Following yesterday's big announcement, readers got a chance to ask Tony DiSalle, product marketing director for the Chevy Volt, some questions about the car's brand new $41,000 price tag ($33,500 after tax rebates). Since DiSalle was here at the Plug-In 2010 conference in San Jose, CA, we thought we'd pose a few of our own.

We started with what, exactly, Chevy dealers will be able to do with this price. After all, the $41,000 is just the manufacturer's suggested retail price. DiSalle said:
We have messaged to the dealers to do the right thing relative to the price, to not mark it up. At the end of the day, they are independent businesses. That's why you call it manufacturer's suggested retail price. A good dealer will do the right thing for the customer because they want to ensure long-term business and, quite frankly, a lot of these customers haven't been into Chevrolet showrooms. We're also noting that, especially the early adopters will be very vocal about what price the dealer was asking them to pay and that word will spread instantly. Dealers need to know word will get out if they try to gross it up.
General Motors know this about Volt enthusiasts because it has 70,000 of them registered on a list. GM polled them in late spring and discovered 75 percent don't have a single GM product in their household. More recently, GM asked other questions and discovered that around 70 percent intend to buy a Volt and that they're not just along for the ride and to get information.

Back in March 2009, GM's executive director of global engineering, Bob Kruse, said that the Volt's price would be based, in part, on the price of gas in November 2010. DiSalle would not reveal when the Volt's price was actually decided but did say they considered the price of oil played a role. "We comprehended every value we could think of. Was that a determining factor? No, it wasn't," he said.

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We were also curious about how much money the first-gen Volt will lose, since GM had been quite clear in the past that losing money was a reality (see here and here), but DiSalle didn't seem to agree and wouldn't say definitively that it would or wouldn't. Instead, he said:
I'm not aware of GM saying that the first-generation will lose money. Certainly, we have every intention within the life cycle to make money. ... We're not going to comment on the profitability, specifically.
Did GM set the price at $41k knowing that a lot of government orders would come in and take care of most of the initial 10,000 units that will be built by the end of 2011? No, said DiSalle:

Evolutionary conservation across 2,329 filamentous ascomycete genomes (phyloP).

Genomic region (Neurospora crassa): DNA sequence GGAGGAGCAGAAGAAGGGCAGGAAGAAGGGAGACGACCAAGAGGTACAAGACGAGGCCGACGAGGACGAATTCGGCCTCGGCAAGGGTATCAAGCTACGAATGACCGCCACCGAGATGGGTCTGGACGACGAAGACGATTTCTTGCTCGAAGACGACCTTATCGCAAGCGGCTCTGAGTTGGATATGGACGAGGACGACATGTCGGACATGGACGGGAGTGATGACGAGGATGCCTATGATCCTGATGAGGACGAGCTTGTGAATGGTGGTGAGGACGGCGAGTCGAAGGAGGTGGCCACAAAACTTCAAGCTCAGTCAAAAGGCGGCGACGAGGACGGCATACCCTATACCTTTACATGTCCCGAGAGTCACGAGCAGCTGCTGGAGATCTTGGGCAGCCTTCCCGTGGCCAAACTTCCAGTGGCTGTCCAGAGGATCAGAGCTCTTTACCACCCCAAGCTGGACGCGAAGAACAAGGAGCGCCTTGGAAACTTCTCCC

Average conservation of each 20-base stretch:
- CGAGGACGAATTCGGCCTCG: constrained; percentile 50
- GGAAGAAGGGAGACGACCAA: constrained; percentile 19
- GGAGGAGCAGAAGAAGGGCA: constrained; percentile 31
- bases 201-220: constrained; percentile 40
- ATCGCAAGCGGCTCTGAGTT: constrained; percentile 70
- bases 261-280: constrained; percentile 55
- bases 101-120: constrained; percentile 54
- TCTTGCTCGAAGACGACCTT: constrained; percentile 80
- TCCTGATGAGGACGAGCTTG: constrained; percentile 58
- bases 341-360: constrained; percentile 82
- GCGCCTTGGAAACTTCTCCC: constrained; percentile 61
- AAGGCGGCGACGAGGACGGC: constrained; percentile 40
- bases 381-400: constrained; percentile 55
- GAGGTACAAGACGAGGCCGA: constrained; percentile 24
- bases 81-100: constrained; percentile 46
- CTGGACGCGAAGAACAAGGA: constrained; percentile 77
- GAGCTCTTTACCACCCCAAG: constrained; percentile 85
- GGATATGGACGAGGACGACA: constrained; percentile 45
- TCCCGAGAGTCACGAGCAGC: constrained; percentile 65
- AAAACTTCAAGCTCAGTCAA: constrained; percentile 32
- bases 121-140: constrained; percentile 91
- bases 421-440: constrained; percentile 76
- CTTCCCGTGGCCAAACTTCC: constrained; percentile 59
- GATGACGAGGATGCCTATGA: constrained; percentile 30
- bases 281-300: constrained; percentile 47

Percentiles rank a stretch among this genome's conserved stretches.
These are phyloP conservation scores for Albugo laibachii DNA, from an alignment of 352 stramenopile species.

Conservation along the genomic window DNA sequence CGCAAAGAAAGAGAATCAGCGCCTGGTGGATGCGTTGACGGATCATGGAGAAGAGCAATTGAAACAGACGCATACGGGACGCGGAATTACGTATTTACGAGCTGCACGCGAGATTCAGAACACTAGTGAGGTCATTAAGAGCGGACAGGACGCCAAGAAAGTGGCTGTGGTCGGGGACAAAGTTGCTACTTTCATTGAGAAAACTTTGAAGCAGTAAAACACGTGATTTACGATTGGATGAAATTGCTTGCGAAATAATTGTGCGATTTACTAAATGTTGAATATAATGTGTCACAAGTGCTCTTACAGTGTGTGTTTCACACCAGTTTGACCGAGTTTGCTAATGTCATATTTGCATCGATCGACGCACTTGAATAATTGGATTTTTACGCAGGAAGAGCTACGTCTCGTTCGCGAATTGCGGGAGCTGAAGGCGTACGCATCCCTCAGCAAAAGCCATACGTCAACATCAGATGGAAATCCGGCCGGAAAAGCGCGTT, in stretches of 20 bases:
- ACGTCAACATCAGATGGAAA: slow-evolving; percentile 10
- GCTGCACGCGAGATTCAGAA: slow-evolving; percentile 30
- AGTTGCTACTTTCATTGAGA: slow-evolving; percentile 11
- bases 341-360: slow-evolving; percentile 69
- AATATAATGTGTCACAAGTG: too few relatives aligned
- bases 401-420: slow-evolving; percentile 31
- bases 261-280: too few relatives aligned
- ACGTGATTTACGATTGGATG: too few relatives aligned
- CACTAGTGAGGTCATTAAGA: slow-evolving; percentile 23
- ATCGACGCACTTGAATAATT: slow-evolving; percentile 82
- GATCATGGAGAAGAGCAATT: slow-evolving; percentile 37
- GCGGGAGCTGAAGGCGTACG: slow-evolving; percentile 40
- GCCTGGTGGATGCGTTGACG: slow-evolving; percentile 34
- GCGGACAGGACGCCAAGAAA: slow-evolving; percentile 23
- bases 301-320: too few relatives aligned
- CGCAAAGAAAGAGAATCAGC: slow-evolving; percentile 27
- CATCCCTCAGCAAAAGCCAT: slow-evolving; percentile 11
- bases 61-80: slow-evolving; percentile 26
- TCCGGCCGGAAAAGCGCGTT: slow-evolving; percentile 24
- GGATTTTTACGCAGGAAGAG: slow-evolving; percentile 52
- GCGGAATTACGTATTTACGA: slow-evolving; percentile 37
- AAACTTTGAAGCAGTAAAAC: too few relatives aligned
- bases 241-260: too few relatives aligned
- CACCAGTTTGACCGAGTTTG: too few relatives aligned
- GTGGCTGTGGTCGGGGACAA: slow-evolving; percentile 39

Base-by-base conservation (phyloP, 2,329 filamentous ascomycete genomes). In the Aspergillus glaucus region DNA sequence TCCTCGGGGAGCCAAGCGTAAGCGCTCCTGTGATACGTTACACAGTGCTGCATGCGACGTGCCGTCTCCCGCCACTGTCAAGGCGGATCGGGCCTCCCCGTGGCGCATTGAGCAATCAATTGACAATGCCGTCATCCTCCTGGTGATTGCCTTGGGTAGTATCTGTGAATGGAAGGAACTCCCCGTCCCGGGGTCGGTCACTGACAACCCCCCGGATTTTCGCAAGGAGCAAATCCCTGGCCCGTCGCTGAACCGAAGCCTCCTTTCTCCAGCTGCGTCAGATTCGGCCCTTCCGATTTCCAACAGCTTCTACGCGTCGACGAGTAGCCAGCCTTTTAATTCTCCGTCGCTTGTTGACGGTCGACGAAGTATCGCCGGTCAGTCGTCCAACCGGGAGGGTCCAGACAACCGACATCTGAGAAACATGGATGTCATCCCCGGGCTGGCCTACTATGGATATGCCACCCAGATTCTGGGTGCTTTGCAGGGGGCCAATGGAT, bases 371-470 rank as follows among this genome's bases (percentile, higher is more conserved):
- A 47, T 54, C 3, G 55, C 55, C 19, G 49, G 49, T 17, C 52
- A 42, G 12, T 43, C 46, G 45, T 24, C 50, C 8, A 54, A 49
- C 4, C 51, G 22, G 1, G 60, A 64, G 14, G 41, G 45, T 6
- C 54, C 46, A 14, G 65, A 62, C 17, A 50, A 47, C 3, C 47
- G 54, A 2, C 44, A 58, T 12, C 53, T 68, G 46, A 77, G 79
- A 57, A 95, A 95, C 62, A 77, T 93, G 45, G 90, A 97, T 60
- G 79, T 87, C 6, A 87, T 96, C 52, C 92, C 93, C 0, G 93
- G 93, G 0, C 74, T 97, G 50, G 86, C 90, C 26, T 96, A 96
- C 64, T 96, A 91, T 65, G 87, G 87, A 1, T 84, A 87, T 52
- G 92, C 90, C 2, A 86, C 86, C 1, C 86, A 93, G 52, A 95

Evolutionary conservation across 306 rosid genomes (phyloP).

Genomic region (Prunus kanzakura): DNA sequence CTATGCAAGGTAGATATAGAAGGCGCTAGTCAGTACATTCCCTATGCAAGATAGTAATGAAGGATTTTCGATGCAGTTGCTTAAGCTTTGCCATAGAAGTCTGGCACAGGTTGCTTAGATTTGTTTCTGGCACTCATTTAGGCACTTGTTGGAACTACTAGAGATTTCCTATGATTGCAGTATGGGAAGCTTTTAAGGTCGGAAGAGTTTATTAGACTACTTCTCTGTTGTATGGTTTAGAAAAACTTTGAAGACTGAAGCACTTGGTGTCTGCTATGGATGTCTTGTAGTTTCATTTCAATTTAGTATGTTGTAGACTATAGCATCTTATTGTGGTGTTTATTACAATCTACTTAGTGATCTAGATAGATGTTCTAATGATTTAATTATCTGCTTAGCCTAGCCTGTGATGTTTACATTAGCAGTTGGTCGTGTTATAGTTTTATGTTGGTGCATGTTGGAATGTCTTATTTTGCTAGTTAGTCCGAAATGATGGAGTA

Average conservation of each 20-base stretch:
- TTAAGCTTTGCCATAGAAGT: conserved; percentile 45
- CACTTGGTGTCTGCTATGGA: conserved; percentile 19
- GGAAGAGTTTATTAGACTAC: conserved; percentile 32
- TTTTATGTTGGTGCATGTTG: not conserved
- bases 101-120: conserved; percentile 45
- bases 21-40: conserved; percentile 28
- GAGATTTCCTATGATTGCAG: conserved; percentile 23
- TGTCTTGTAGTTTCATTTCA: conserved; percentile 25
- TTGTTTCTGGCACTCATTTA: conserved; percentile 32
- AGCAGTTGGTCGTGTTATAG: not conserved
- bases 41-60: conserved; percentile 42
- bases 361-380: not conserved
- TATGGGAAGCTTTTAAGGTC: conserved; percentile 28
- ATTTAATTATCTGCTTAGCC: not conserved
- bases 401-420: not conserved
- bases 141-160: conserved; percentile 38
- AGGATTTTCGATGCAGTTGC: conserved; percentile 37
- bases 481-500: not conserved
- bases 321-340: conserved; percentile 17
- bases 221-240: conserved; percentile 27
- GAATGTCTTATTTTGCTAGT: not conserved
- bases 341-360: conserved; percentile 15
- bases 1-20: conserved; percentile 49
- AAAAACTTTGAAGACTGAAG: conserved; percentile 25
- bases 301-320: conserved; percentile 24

Our primary emphasis is to get the vast majority, as many as possible, into the hands of retail customers. We do have some fleet volume, some government volume, but it's not even close to being the majority.
DiSalle wouldn't give us a percentage of how many government sales there would be in the first year, just that, "The government business that we have for the initial model year is minimal."

Finally, DiSalle said that the $41,000 price tag was meant to not be a huge surprise:
Number one, the integrity that we've already created the expectation that the car would be priced somewhere around $40,000. So from an MSRP standpoint, that's been out in the public expectation for quite some time. So, in other words, we delivered on what the expectation was. What we are seeing already is a pretty strong propensity for people to really like the lease program. That was an option to position the vehicle as accessible. It gives people an opportunity to come in at $350 a month, $2,500 down for a 36-month lease and what we've seen already is a favorable response to that lease option.

The first year is going to be an interesting year, because you have a lot of people who have been waiting for this car. A lot of early adopters are wealthy, a lot of early adopters will pay cash and just want to keep the car, which is fantastic. We also have a buy option at the end of the lease. A couple of years into it, I would think we'd see the majority of the business being leases. This year, it's really hard to tell
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